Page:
Skip to main content

Keeping Mum

A black comedy with very little bite, Niall Johnson’s Keeping Mum boasts a charming cast and a devilish premise that never quite delivers anything more than the occasional chuckle. For all the talent involved, the end result is but a trifle, an unassuming little folly as quaint as the idyllic English countryside in which it’s set. Plagued by languid pacing and a script too timid for its subject matter, the film tries to be subversive but just ends up being cute, and that’s its kiss of death.

Death ends up playing a prominent role in Keeping Mum, as we’re introduced in a brief prologue to young Rosie Jones (Emilia Fox), an expectant mother traveling by train with the dismembered bodies of her husband and his mistress stuffed in a large trunk in the luggage compartment. Her crime is soon discovered, she confesses rather matter-of-factly as if she had no choice in the matter, and is quickly sentenced to a home for the criminally insane.

The story then flashes forward 43 years to the tiny village of Little Wallop, where the kindly but dull Rev. Walter Goodfellow (a restrained Rowan Atkinson) presides over a dwindling congregation and an increasingly dysfunctional family. Sexually frustrated wife Gloria (Kristin Scott Thomas) seeks solace in the arms of her hunky American golf instructor Lance (Patrick Swayze), son Petey is constantly harassed by bullies at school, and leggy teenage daughter Holly is giving new meaning to the word promiscuity, hopping and schtupping like a rabbit from one willing boyfriend to another.

Into the fracas walks Grace Hawkins, the new housekeeper, a model of decorum and matronly wisdom played by the venerable Maggie Smith. Grace’s one possession just happens to be an enormous and eerily familiar old trunk, and soon the family’s problems start to disappear, along with some of the more troublesome residents of Little Wallop. Described as “Scary Poppins” in the film’s production notes, Dame Maggie is as equally comfortable dispensing sweet words of advice and encouragement to Walter and kin as she is dispensing bloody vigilante justice on anyone posing the slightest threat or even nuisance to the family.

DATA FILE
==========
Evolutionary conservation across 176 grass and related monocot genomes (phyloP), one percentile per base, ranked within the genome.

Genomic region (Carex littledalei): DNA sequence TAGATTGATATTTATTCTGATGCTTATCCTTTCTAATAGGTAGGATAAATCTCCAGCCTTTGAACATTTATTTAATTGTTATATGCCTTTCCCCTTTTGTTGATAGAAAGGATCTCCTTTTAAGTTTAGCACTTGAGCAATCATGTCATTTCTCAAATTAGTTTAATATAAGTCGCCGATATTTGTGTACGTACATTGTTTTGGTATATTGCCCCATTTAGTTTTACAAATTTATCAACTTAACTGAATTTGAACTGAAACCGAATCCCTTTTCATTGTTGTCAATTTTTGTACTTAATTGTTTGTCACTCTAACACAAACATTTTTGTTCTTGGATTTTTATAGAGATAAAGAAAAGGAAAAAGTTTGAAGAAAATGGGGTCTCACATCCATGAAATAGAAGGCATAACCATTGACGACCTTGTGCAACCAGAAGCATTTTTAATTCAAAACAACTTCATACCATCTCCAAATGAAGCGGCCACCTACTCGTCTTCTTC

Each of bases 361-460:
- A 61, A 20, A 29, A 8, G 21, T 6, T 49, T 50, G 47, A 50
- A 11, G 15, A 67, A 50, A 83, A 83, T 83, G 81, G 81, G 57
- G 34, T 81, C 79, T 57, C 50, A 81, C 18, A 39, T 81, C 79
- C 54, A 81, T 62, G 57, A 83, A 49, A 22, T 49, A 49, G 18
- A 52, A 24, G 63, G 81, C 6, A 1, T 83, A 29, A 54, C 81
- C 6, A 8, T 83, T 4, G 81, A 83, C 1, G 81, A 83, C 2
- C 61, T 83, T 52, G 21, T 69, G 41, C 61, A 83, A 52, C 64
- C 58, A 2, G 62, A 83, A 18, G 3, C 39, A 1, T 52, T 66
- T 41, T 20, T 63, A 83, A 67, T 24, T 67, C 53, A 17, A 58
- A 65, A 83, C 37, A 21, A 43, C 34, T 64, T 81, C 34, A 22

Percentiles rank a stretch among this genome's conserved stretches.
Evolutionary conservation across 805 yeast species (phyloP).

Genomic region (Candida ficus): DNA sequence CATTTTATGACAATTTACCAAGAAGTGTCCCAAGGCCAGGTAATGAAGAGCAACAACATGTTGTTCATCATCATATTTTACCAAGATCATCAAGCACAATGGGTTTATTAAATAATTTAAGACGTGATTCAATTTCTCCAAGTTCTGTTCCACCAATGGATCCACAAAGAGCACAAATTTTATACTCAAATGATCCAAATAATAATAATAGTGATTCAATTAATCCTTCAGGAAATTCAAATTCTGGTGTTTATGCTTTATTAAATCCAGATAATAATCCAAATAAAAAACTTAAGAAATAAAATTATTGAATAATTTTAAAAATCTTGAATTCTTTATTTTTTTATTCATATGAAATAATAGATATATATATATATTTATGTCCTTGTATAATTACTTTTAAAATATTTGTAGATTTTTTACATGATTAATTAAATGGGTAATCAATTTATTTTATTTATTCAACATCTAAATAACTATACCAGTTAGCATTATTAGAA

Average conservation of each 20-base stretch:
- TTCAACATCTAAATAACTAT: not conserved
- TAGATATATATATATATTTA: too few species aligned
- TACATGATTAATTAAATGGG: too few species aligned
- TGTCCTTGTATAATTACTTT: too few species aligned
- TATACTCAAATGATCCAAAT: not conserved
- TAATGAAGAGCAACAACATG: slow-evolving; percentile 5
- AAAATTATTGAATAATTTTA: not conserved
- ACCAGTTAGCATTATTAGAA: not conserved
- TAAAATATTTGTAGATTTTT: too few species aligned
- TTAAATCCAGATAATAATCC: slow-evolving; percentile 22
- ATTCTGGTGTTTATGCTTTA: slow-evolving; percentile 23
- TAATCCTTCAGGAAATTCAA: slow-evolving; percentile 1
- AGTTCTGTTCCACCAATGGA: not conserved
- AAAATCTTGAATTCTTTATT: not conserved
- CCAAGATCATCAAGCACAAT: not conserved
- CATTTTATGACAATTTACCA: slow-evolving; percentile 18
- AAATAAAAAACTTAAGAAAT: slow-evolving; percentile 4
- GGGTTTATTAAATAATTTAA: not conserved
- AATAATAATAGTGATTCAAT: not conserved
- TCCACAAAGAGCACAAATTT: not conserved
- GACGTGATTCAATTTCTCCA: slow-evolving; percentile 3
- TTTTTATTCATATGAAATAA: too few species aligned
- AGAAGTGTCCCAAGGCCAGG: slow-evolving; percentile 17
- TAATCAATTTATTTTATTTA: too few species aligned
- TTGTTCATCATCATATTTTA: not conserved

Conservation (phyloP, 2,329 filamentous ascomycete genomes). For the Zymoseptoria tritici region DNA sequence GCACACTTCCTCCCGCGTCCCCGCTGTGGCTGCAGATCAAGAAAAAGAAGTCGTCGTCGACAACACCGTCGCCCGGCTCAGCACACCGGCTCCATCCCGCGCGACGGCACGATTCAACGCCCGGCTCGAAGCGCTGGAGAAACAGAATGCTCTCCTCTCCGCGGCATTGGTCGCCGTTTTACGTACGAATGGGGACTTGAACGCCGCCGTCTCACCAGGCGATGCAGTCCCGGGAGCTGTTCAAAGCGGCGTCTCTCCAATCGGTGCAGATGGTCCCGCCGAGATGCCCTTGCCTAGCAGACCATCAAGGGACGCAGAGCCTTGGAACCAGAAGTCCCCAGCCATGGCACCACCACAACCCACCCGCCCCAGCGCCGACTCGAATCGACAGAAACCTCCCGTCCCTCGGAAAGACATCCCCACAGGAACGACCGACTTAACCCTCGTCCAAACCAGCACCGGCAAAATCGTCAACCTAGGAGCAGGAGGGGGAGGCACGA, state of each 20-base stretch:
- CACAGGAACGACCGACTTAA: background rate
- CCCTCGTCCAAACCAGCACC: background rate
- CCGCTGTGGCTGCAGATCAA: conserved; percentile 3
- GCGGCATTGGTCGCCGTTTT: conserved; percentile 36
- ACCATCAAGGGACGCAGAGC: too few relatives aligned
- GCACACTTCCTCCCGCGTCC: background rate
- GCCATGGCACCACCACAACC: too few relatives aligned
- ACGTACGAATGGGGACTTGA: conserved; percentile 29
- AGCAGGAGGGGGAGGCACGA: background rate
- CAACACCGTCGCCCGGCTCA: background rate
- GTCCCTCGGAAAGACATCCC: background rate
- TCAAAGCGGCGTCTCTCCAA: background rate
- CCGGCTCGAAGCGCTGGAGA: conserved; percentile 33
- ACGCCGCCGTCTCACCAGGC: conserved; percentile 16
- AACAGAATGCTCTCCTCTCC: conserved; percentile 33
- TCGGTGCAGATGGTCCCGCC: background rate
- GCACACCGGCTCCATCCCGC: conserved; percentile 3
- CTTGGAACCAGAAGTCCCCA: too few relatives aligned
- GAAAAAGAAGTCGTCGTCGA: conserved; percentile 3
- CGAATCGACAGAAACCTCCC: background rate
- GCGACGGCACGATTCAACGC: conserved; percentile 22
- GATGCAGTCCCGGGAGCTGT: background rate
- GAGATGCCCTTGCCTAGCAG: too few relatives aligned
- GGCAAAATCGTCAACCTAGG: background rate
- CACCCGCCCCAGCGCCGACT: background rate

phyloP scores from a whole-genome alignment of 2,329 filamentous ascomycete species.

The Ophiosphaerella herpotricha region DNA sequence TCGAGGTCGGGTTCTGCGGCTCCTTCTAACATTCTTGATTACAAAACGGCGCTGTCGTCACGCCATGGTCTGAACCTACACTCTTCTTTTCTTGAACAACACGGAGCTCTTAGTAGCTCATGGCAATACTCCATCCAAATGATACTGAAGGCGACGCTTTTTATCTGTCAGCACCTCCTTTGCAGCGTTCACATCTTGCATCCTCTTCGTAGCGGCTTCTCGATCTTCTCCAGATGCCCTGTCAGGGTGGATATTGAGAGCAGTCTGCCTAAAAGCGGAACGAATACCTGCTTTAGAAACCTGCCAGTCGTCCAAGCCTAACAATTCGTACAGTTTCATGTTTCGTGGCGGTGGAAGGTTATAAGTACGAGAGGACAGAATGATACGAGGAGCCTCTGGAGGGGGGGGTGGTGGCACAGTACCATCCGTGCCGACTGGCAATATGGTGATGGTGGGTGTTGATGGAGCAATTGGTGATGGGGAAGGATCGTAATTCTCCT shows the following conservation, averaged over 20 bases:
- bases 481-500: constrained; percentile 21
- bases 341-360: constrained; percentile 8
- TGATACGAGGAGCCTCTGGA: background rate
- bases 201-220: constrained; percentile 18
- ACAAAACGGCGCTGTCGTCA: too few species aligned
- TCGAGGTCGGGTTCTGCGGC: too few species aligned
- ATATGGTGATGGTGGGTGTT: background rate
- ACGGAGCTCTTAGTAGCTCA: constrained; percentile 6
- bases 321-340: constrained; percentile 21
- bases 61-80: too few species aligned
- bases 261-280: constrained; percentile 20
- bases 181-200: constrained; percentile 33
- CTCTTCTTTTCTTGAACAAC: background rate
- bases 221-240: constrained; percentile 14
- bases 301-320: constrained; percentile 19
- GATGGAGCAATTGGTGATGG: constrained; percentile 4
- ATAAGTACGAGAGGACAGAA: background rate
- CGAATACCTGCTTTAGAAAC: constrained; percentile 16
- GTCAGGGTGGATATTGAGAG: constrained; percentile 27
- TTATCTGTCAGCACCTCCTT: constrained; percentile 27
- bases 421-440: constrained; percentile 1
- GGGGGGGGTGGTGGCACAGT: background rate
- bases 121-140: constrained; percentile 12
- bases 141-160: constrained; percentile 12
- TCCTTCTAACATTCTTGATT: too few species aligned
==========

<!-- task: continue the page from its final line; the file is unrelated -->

Desperately searching for the “perfect home and perfect family” that eluded her, she becomes something of an avenging angel, a lethal instrument of God’s will intent on removing any obstacles that threaten to tear the fragile family apart. Sounds like a thriller, but it’s a surprisingly tame and well-mannered affair that fails to capitalize on its intriguing setup. Thinly drawn characters that fail to engender much sympathy combined with a dearth of any real laughs make this a harmless but ultimately pointless exercise.

The talented cast does its best to inject some life into the pedestrian script, elevating it from hopelessly inert to mildly entertaining. Kristin Scott Thomas has the market cornered on frustration, alienation, and paralyzing ennui – she’s just as convincing with this comic depiction of the neglected spouse as she was in a more dramatic role from earlier in the year (Chromophobia, not yet released in the States). Rowan Atkinson tones it down considerably from his Mr. Bean and Blackadder days, and is quietly effective as the bumbling and distracted vicar who finds his courage and his voice with a little urging from Grace. Swayze gamely mocks his matinee idol status by playing a shallow, slightly lecherous ladies’ man, but too often he overplays it to the point of caricature.

Dame Maggie shines with a few choice lines, the best of which features prominently in the film’s trailer: when Gloria suggests that she can’t just kill people because she disapproves of them, Grace replies nonchalantly, “That’s what my doctors kept saying. It was the one thing we could never agree on.” Now that’s good stuff, but it remains in disappointingly short supply throughout the rest of the picture. I must confess that I find this kind of review by far the most difficult to write. It concerns a well-acted, competently produced film with no obvious shortcomings that utterly fails to engage its audience (in this case, yours truly) on any significant level. To call it a pleasant diversion would be to damn it with faint praise, but that’s about all I can muster for Killing Mum. And for me, that’s simply not enough.